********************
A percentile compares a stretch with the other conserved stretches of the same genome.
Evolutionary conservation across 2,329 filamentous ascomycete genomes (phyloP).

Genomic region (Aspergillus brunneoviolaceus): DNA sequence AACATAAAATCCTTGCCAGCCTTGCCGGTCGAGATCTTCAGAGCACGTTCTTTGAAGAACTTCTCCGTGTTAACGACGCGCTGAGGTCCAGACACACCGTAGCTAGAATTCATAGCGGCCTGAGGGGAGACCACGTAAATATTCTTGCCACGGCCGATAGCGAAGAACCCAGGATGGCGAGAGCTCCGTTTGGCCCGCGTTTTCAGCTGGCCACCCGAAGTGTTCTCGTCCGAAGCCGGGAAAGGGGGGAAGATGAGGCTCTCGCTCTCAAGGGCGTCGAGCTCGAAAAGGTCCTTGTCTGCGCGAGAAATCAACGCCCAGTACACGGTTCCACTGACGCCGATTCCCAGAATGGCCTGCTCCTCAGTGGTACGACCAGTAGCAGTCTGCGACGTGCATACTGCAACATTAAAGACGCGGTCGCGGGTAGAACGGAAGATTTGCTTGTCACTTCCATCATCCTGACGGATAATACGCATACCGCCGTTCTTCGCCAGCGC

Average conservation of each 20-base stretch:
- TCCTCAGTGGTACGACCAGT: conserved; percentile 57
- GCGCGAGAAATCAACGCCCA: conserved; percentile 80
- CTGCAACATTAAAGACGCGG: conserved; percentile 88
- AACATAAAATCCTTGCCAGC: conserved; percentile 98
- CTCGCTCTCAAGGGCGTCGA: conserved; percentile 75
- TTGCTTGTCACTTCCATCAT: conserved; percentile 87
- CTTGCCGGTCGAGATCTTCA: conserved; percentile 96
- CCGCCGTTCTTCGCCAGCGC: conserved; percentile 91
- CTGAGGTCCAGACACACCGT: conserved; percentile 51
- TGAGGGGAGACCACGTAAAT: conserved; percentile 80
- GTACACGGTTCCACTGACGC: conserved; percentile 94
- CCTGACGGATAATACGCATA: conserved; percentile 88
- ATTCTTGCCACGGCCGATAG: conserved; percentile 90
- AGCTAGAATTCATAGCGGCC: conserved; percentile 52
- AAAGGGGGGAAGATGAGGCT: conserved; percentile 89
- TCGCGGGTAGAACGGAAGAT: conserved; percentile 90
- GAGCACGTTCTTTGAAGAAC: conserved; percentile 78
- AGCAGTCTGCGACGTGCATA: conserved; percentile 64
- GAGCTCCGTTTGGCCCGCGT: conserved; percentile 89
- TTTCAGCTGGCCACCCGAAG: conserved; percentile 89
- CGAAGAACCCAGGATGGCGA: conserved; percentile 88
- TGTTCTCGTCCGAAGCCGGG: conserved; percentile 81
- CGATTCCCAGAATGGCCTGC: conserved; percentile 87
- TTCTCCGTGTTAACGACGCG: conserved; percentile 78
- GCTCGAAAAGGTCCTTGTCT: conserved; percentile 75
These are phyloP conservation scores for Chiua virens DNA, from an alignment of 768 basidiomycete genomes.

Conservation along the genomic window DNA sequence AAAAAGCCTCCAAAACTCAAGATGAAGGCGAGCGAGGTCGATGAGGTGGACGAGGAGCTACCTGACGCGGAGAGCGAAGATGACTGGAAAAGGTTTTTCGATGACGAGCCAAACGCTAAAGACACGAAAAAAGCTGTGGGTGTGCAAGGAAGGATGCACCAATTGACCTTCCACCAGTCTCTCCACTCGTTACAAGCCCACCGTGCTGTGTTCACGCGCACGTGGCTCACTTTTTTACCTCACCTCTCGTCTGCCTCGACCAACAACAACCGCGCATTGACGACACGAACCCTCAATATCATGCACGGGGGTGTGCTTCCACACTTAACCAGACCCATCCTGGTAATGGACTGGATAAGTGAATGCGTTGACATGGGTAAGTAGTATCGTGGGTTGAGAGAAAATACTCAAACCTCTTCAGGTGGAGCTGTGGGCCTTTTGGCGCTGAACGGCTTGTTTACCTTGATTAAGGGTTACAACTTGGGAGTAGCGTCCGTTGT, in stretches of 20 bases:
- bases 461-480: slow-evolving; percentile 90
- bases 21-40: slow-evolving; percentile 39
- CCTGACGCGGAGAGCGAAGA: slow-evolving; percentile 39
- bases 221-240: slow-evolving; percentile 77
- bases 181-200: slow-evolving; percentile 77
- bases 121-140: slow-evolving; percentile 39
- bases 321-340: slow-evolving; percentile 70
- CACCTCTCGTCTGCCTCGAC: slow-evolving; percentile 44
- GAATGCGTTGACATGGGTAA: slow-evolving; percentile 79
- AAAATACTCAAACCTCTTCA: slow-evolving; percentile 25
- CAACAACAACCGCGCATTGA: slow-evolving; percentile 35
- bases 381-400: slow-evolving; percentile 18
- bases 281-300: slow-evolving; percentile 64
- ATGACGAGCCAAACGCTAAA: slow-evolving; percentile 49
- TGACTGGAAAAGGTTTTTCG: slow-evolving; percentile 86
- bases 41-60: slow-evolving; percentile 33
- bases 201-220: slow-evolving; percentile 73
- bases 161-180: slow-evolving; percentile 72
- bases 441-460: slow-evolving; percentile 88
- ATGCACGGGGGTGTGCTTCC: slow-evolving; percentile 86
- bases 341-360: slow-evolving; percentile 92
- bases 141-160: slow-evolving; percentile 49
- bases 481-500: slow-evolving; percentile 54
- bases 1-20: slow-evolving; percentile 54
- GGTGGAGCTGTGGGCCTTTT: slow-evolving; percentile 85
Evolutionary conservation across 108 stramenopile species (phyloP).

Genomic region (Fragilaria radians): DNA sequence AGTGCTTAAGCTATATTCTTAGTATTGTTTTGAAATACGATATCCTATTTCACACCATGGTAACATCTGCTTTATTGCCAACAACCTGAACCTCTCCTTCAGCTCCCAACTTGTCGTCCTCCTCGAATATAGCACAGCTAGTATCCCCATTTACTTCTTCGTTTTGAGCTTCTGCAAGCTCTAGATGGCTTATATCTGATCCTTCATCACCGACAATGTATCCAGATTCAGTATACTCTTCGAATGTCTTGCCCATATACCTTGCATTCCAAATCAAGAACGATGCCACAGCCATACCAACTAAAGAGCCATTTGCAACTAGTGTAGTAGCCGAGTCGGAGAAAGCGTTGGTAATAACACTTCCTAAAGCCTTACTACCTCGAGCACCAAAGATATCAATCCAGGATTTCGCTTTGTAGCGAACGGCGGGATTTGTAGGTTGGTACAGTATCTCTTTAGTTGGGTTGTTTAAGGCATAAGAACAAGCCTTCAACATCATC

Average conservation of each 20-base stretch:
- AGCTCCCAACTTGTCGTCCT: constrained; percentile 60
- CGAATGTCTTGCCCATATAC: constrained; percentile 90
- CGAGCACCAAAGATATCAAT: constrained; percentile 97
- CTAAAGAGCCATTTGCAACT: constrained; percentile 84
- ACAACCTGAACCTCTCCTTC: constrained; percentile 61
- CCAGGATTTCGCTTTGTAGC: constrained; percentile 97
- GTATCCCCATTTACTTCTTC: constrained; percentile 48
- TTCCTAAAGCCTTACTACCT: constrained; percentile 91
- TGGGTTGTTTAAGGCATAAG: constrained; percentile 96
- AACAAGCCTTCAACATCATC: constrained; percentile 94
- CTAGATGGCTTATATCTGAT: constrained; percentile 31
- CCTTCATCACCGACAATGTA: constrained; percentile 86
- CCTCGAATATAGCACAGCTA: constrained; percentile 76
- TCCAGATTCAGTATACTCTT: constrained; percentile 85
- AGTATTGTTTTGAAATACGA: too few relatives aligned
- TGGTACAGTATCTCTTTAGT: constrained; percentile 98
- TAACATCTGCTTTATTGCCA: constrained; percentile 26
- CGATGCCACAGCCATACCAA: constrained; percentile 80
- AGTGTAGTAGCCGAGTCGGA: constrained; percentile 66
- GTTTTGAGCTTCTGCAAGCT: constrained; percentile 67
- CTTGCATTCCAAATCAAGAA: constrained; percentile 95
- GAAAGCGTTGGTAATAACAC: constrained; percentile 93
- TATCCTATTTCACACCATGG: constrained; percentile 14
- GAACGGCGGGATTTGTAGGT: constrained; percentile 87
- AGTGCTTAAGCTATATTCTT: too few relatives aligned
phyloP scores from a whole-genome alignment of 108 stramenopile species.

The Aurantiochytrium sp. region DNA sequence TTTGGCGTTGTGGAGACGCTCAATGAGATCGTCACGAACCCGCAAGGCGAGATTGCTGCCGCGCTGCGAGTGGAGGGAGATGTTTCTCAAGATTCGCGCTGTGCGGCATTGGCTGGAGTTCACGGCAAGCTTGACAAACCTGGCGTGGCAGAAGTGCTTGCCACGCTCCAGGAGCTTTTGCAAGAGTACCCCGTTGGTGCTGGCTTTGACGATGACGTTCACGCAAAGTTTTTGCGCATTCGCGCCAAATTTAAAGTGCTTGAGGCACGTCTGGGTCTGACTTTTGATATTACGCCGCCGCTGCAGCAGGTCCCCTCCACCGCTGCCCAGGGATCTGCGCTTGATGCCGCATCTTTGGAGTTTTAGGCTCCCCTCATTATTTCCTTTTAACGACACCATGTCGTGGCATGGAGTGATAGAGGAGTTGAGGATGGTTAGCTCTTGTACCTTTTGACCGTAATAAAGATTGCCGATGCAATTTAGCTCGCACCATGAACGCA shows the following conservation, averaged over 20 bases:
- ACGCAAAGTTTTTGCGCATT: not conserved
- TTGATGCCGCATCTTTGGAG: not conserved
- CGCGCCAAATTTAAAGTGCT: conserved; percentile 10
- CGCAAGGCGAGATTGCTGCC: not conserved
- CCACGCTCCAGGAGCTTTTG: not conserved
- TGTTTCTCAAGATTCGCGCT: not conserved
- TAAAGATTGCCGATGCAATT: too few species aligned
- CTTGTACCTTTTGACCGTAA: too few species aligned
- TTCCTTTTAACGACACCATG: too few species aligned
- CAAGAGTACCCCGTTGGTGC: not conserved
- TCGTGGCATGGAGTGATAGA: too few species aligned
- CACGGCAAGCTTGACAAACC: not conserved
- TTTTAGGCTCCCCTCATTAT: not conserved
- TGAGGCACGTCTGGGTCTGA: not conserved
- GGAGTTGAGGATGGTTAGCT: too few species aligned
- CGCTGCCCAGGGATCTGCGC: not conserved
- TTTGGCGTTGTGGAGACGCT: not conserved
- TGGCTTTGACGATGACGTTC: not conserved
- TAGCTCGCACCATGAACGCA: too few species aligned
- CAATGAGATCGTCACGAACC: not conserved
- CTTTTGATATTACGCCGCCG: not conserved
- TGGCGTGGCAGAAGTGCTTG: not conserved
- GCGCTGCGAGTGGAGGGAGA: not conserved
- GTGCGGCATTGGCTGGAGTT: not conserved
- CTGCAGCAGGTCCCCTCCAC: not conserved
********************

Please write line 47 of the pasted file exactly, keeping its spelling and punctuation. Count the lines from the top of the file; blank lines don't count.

- bases 41-60: slow-evolving; percentile 33